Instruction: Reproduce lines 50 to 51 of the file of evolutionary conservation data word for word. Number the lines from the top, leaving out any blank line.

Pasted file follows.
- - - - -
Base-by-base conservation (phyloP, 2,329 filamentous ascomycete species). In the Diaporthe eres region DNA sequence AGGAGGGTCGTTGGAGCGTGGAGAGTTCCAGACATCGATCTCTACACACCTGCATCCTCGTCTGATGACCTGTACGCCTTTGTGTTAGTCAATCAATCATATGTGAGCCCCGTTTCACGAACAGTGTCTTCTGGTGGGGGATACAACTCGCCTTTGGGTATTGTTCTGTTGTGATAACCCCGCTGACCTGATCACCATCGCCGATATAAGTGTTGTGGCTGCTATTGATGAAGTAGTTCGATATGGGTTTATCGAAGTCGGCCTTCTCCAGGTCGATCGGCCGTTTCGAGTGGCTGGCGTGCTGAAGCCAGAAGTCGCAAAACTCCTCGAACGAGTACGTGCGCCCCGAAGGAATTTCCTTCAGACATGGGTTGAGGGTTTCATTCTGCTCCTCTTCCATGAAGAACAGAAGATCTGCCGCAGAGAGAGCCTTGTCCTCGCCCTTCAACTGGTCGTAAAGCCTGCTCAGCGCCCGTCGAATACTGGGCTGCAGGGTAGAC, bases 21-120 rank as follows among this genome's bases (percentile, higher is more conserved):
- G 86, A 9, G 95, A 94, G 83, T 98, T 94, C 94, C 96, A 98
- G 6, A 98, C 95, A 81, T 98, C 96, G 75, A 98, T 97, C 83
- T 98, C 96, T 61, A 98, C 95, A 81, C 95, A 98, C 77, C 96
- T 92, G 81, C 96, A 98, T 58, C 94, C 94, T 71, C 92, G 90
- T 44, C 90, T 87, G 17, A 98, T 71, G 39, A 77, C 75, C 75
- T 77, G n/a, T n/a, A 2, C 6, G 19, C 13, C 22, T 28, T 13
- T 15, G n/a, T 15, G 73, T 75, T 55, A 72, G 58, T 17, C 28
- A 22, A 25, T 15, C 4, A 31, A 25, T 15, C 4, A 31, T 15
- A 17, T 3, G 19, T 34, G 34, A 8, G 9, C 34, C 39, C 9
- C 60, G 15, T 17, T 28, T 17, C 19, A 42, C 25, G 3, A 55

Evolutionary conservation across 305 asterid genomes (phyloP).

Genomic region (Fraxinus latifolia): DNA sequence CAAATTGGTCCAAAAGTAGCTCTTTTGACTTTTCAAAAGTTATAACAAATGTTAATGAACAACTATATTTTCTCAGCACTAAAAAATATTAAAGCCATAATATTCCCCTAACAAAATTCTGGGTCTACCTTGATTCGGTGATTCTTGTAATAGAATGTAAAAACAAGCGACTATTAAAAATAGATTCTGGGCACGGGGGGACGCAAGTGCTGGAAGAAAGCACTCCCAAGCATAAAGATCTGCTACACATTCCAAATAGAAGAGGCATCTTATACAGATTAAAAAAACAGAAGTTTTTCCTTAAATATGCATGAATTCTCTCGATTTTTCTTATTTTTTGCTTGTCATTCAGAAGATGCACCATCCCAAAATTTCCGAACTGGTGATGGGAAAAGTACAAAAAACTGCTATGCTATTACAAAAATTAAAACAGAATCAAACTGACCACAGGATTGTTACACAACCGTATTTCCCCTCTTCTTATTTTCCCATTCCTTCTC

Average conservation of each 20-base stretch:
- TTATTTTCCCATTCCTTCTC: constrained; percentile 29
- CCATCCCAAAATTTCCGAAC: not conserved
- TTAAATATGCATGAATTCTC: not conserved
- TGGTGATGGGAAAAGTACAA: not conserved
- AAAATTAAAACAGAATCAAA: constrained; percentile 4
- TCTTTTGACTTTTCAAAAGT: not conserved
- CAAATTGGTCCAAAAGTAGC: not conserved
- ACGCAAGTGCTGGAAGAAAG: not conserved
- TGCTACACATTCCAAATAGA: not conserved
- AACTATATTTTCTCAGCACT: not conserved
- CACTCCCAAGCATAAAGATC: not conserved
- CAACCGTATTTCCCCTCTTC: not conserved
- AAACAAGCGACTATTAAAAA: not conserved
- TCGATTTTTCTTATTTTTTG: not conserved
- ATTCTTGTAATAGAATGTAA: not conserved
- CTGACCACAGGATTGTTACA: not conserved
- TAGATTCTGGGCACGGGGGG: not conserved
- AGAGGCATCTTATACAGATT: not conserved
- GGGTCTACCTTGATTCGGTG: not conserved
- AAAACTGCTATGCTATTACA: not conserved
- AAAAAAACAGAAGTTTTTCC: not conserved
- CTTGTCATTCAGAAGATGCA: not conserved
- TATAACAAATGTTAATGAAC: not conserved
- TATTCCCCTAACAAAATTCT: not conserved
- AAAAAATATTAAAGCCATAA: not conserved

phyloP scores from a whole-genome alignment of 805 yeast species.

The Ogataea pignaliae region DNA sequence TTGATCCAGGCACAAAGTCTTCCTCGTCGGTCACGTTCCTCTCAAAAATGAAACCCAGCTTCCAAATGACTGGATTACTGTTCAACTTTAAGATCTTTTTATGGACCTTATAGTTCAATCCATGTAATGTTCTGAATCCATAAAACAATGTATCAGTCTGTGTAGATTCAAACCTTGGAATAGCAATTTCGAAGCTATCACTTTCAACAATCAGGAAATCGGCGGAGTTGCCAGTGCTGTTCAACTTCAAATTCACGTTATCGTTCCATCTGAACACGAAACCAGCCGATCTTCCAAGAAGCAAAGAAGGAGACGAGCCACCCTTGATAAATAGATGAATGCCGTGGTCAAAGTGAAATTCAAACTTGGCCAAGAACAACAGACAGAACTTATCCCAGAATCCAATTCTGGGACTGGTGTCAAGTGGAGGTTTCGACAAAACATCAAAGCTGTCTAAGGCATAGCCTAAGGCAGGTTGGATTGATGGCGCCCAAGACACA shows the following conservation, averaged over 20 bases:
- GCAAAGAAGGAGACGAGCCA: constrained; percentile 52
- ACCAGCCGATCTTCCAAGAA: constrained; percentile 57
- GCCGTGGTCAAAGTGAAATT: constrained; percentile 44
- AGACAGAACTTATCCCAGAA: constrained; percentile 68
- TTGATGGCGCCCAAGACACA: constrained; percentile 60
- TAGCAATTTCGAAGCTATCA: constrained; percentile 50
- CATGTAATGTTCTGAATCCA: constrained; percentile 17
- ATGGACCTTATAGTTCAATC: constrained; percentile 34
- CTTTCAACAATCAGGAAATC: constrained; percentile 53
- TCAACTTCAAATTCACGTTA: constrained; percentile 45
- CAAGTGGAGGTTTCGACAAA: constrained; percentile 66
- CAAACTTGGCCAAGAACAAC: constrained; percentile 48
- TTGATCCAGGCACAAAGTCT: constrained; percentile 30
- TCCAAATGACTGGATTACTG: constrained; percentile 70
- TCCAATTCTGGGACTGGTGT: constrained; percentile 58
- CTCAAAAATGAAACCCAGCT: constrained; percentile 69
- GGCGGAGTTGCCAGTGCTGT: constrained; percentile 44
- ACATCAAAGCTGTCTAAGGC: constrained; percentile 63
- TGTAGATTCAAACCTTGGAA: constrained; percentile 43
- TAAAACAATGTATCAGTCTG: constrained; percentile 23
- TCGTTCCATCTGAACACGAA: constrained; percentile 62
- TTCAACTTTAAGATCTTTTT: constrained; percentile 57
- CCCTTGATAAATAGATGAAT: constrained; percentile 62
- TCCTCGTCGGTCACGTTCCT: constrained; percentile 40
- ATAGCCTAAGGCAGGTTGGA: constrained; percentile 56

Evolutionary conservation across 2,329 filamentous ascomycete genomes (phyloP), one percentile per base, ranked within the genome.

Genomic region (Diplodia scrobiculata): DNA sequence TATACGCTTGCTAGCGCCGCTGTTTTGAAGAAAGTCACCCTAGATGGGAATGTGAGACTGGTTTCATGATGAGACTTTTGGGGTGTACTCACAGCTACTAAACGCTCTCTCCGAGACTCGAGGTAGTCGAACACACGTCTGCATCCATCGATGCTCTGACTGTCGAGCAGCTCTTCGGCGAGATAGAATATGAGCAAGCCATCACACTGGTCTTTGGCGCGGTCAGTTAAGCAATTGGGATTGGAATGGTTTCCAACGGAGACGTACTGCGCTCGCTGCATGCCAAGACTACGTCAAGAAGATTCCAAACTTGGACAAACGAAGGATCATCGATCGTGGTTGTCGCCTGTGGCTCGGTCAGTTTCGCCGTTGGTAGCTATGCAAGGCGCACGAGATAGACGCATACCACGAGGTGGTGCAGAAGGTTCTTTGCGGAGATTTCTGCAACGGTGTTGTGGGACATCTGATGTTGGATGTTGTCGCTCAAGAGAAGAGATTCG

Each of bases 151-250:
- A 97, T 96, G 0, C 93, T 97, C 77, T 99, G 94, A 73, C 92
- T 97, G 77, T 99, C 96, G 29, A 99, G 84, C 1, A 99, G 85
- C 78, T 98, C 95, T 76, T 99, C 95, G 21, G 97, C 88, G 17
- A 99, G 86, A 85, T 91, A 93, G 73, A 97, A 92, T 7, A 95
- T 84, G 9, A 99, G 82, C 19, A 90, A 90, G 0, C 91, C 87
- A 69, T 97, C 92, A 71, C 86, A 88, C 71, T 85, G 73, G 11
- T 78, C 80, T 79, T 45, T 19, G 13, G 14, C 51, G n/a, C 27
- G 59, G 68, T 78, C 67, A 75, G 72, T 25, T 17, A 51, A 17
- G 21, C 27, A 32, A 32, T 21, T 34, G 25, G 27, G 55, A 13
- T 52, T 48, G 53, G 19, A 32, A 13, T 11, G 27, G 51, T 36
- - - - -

- CTTTCAACAATCAGGAAATC: constrained; percentile 53
- TCAACTTCAAATTCACGTTA: constrained; percentile 45